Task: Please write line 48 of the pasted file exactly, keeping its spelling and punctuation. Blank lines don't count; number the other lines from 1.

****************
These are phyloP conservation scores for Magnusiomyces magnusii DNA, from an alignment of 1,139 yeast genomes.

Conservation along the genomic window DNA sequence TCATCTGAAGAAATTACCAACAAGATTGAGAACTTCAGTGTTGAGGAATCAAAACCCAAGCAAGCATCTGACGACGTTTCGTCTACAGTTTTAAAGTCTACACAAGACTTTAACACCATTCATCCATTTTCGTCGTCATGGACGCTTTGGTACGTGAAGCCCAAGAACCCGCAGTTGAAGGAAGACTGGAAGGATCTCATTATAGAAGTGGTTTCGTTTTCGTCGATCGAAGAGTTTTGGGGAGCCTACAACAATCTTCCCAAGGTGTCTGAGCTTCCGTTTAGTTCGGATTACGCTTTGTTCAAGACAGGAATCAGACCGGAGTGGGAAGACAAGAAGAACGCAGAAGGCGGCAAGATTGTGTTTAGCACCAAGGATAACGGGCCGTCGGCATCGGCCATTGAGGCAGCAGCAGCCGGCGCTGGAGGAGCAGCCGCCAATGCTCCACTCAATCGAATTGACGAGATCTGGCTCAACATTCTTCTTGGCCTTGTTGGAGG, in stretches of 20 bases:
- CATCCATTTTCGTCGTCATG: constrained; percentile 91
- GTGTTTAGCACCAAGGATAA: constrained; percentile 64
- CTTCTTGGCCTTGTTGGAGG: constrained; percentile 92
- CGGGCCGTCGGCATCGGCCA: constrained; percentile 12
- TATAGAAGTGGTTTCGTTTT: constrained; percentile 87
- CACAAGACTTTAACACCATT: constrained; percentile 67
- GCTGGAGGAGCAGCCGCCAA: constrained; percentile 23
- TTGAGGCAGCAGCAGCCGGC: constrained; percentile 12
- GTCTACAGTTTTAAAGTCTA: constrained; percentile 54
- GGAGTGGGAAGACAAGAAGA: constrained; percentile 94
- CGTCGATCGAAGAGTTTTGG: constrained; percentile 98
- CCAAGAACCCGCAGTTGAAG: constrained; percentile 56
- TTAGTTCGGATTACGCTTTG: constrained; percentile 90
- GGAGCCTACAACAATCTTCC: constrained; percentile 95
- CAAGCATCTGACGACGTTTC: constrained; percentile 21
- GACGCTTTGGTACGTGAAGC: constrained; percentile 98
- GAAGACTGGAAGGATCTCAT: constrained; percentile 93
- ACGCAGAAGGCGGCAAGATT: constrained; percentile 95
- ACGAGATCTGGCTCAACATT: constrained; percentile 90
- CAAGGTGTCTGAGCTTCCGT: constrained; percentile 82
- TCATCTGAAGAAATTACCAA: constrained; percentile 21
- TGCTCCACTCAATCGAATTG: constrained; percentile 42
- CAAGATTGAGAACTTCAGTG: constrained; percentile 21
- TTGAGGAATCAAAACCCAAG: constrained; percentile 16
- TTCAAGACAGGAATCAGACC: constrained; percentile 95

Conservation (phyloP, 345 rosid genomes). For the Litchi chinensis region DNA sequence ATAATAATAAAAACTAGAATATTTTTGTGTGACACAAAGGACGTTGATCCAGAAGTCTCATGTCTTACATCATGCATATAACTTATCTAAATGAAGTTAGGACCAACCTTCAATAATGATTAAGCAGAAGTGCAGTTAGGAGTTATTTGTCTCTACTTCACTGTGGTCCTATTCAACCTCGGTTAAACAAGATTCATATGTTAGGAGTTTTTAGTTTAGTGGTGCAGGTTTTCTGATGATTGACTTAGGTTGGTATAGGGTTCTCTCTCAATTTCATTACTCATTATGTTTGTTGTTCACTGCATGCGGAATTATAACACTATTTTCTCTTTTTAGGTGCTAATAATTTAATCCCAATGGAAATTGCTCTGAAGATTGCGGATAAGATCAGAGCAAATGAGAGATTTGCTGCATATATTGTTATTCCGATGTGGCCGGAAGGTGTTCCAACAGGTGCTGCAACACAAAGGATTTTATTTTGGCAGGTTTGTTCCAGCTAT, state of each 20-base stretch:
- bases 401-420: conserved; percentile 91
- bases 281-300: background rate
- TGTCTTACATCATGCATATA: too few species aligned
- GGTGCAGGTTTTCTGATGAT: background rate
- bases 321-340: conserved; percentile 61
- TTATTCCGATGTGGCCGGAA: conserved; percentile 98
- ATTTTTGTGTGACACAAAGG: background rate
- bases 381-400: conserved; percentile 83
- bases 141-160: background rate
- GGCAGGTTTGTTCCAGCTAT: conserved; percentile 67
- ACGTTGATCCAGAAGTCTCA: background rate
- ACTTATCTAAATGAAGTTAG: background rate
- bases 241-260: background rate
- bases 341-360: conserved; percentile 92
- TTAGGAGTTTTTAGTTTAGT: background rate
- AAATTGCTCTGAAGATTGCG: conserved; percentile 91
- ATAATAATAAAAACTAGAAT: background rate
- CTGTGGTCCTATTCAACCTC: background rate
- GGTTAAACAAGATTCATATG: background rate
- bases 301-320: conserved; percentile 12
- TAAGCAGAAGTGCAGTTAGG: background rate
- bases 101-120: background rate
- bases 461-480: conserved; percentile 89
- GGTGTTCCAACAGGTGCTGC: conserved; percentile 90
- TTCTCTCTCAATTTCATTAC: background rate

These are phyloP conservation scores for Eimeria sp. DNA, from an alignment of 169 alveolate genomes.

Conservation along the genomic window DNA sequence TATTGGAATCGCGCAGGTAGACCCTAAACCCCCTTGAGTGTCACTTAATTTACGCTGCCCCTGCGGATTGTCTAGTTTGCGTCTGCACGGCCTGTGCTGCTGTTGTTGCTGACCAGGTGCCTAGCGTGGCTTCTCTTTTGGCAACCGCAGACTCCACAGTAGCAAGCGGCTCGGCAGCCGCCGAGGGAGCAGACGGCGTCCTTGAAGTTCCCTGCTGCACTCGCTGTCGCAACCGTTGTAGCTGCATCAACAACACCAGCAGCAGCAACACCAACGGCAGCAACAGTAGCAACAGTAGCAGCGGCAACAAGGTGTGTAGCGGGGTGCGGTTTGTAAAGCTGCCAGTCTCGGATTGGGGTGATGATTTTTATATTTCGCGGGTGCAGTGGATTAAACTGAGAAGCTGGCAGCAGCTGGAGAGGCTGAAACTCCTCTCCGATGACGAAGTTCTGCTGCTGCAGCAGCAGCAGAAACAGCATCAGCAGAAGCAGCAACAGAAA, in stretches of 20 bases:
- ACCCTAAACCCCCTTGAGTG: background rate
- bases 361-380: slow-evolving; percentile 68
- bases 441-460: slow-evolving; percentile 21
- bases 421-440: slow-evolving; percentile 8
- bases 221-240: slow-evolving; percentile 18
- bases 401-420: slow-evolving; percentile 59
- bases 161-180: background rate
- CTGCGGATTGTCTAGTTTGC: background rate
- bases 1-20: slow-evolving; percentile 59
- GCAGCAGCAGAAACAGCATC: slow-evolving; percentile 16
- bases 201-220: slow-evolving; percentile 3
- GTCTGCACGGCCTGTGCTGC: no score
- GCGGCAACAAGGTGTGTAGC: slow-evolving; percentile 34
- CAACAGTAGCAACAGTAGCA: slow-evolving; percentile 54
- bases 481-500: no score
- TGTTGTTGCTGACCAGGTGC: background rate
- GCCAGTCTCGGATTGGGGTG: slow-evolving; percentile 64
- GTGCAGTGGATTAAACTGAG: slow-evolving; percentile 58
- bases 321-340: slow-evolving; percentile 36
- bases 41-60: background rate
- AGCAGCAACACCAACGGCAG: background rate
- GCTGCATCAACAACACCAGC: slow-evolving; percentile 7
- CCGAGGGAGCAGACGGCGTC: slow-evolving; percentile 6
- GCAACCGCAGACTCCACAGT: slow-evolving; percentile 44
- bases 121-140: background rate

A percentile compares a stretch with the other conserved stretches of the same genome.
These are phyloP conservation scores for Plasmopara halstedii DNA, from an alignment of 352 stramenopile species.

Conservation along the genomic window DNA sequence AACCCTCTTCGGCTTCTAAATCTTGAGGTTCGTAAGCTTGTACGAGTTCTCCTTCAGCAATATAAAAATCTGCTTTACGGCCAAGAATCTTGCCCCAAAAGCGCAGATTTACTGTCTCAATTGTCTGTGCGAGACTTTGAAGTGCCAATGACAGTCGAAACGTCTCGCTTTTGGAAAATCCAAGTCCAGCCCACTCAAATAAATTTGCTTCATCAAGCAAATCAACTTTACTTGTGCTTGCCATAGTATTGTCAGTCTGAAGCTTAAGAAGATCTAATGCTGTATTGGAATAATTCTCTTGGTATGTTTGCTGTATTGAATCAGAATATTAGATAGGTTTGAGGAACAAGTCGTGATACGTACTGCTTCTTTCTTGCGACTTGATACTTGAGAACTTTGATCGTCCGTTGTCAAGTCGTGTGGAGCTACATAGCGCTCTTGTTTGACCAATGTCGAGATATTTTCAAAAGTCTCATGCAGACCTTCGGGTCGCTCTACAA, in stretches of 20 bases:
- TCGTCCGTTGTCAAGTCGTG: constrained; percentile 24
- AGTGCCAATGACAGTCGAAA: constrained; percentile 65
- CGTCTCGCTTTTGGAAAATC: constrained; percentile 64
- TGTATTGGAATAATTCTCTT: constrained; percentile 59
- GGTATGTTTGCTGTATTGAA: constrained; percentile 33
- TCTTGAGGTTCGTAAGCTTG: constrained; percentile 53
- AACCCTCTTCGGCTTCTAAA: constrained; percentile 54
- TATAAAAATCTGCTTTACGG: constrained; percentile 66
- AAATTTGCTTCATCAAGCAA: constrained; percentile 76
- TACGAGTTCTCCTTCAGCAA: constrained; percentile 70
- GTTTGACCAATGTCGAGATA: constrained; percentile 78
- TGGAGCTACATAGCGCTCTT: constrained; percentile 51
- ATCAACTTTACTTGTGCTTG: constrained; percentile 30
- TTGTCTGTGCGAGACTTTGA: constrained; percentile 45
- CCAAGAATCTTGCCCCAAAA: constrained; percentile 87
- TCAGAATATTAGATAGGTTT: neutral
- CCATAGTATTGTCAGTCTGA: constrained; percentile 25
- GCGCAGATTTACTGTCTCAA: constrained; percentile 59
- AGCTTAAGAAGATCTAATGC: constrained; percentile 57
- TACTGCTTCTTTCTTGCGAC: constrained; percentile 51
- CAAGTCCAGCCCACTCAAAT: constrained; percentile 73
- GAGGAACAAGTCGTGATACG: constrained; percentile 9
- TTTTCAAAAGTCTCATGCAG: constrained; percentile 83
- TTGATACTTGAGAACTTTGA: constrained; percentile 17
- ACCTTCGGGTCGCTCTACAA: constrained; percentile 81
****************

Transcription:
- bases 301-320: conserved; percentile 12